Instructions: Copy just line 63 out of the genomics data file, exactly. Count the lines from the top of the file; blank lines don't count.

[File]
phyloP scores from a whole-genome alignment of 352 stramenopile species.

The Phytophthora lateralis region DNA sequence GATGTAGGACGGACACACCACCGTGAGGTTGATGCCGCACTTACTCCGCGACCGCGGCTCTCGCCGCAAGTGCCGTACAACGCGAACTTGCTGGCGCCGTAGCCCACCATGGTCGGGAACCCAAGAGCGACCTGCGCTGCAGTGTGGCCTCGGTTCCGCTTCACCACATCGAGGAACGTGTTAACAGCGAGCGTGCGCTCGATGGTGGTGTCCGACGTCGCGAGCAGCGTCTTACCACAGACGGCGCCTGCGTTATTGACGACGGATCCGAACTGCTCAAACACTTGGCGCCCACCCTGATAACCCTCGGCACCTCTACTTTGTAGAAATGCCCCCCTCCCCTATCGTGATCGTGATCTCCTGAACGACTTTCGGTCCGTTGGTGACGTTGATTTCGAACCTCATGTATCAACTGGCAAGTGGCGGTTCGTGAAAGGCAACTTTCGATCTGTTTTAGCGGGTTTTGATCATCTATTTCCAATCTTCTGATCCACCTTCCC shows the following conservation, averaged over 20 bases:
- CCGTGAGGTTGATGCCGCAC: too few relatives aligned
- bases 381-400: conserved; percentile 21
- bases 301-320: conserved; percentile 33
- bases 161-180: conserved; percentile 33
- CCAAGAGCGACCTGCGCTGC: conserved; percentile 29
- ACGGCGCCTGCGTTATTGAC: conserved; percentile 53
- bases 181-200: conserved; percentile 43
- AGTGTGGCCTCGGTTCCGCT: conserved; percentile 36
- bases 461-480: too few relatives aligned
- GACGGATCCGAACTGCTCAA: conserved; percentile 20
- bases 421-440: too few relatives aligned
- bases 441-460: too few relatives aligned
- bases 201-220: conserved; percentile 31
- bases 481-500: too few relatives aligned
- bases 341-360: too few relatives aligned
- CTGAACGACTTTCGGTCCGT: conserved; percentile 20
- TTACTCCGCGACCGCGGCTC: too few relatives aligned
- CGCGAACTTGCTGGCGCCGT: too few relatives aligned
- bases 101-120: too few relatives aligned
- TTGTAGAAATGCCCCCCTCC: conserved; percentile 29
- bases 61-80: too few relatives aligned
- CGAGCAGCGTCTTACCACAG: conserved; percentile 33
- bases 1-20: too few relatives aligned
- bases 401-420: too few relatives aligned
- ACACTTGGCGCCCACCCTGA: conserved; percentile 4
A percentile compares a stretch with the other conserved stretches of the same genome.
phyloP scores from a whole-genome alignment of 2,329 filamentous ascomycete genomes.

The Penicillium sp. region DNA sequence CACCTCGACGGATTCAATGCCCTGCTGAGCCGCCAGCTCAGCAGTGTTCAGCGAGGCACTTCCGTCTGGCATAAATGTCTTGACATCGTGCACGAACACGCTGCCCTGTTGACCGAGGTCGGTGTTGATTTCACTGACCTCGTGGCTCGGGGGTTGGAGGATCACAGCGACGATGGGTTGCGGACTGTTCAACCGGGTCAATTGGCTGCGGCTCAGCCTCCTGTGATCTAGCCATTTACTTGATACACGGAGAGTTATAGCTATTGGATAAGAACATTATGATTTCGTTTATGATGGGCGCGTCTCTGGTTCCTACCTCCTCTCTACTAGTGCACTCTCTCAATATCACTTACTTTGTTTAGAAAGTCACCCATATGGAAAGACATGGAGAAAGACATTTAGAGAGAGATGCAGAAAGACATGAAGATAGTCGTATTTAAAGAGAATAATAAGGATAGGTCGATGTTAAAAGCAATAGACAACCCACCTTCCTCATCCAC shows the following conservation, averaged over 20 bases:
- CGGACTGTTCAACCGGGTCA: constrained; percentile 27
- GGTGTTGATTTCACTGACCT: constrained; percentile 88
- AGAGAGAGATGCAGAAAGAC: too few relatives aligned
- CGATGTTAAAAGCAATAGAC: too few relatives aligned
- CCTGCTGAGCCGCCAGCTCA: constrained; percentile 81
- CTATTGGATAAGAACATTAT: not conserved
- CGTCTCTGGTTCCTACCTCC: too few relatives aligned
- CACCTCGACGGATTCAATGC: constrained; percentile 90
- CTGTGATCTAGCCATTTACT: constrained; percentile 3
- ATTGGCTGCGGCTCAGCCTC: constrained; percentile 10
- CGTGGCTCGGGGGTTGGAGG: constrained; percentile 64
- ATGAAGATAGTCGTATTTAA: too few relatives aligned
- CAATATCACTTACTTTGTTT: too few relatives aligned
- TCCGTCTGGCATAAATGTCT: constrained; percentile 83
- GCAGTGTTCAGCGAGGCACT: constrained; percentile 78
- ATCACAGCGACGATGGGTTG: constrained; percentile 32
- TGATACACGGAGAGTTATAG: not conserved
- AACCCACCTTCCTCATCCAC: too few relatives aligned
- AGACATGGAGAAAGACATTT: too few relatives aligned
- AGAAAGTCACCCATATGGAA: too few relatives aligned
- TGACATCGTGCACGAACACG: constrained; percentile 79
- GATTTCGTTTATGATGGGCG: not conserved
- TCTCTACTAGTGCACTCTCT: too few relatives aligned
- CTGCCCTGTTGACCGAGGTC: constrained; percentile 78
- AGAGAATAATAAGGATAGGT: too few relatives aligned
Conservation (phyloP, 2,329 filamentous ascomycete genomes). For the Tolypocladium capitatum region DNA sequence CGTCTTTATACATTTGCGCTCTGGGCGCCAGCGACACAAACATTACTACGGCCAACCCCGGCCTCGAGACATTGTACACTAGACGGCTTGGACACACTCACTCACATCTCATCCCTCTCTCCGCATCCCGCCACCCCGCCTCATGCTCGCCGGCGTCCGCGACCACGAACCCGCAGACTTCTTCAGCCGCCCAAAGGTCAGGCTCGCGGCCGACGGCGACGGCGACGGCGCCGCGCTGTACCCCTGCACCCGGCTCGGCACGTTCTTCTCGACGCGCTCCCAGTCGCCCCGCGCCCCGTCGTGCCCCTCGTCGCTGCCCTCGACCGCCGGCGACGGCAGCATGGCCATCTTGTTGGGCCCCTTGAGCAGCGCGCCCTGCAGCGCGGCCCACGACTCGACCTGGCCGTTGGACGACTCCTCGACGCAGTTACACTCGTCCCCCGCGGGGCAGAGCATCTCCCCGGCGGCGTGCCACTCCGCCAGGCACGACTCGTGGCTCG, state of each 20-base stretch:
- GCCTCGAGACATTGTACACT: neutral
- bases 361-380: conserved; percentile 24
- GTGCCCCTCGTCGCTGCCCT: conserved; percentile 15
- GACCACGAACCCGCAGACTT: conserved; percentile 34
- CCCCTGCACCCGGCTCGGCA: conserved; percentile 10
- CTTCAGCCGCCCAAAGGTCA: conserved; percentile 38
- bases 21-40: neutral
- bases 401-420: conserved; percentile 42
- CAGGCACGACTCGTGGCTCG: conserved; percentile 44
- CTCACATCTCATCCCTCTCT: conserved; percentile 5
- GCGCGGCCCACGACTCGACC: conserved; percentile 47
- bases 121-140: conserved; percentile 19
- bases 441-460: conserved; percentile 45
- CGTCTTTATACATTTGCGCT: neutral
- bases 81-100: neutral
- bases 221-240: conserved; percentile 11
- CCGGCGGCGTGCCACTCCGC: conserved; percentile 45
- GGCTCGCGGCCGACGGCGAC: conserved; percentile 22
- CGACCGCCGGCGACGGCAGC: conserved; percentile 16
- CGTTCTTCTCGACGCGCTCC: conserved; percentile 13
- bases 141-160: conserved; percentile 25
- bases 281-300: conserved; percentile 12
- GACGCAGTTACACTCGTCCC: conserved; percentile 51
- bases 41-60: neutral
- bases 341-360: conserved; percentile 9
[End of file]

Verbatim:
- bases 21-40: neutral